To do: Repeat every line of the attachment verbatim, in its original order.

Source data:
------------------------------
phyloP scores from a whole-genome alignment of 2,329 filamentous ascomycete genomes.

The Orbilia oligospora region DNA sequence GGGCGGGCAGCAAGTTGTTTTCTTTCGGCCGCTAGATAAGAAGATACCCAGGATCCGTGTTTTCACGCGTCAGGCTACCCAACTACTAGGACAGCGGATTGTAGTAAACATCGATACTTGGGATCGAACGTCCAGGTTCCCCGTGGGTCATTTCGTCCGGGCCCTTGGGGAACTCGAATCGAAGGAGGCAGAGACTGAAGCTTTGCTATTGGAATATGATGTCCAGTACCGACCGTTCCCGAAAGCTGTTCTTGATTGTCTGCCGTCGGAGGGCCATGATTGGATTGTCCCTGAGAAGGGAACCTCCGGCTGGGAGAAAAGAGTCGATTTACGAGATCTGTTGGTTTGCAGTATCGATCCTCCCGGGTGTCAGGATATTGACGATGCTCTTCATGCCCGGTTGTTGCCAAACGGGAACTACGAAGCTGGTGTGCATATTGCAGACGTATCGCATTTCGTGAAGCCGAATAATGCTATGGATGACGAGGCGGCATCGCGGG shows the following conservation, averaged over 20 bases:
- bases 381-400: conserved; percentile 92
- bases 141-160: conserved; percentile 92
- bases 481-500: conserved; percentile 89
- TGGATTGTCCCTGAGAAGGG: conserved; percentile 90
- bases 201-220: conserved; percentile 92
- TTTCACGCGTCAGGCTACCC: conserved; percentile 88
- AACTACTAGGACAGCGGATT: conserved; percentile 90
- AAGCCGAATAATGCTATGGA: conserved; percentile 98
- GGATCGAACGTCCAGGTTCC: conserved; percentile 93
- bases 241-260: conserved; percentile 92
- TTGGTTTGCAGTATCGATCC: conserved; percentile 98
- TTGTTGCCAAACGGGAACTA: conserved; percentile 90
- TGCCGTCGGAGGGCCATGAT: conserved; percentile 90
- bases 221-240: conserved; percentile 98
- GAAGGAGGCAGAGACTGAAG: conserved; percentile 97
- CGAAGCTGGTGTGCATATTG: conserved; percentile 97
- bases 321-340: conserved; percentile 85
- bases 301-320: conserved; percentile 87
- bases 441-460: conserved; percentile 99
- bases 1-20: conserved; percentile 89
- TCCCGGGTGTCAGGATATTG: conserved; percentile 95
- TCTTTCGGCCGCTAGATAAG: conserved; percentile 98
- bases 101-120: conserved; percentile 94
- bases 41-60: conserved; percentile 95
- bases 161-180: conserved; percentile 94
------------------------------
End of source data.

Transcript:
phyloP scores from a whole-genome alignment of 2,329 filamentous ascomycete genomes.

The Orbilia oligospora region DNA sequence GGGCGGGCAGCAAGTTGTTTTCTTTCGGCCGCTAGATAAGAAGATACCCAGGATCCGTGTTTTCACGCGTCAGGCTACCCAACTACTAGGACAGCGGATTGTAGTAAACATCGATACTTGGGATCGAACGTCCAGGTTCCCCGTGGGTCATTTCGTCCGGGCCCTTGGGGAACTCGAATCGAAGGAGGCAGAGACTGAAGCTTTGCTATTGGAATATGATGTCCAGTACCGACCGTTCCCGAAAGCTGTTCTTGATTGTCTGCCGTCGGAGGGCCATGATTGGATTGTCCCTGAGAAGGGAACCTCCGGCTGGGAGAAAAGAGTCGATTTACGAGATCTGTTGGTTTGCAGTATCGATCCTCCCGGGTGTCAGGATATTGACGATGCTCTTCATGCCCGGTTGTTGCCAAACGGGAACTACGAAGCTGGTGTGCATATTGCAGACGTATCGCATTTCGTGAAGCCGAATAATGCTATGGATGACGAGGCGGCATCGCGGG shows the following conservation, averaged over 20 bases:
- bases 381-400: conserved; percentile 92
- bases 141-160: conserved; percentile 92
- bases 481-500: conserved; percentile 89
- TGGATTGTCCCTGAGAAGGG: conserved; percentile 90
- bases 201-220: conserved; percentile 92
- TTTCACGCGTCAGGCTACCC: conserved; percentile 88
- AACTACTAGGACAGCGGATT: conserved; percentile 90
- AAGCCGAATAATGCTATGGA: conserved; percentile 98
- GGATCGAACGTCCAGGTTCC: conserved; percentile 93
- bases 241-260: conserved; percentile 92
- TTGGTTTGCAGTATCGATCC: conserved; percentile 98
- TTGTTGCCAAACGGGAACTA: conserved; percentile 90
- TGCCGTCGGAGGGCCATGAT: conserved; percentile 90
- bases 221-240: conserved; percentile 98
- GAAGGAGGCAGAGACTGAAG: conserved; percentile 97
- CGAAGCTGGTGTGCATATTG: conserved; percentile 97
- bases 321-340: conserved; percentile 85
- bases 301-320: conserved; percentile 87
- bases 441-460: conserved; percentile 99
- bases 1-20: conserved; percentile 89
- TCCCGGGTGTCAGGATATTG: conserved; percentile 95
- TCTTTCGGCCGCTAGATAAG: conserved; percentile 98
- bases 101-120: conserved; percentile 94
- bases 41-60: conserved; percentile 95
- bases 161-180: conserved; percentile 94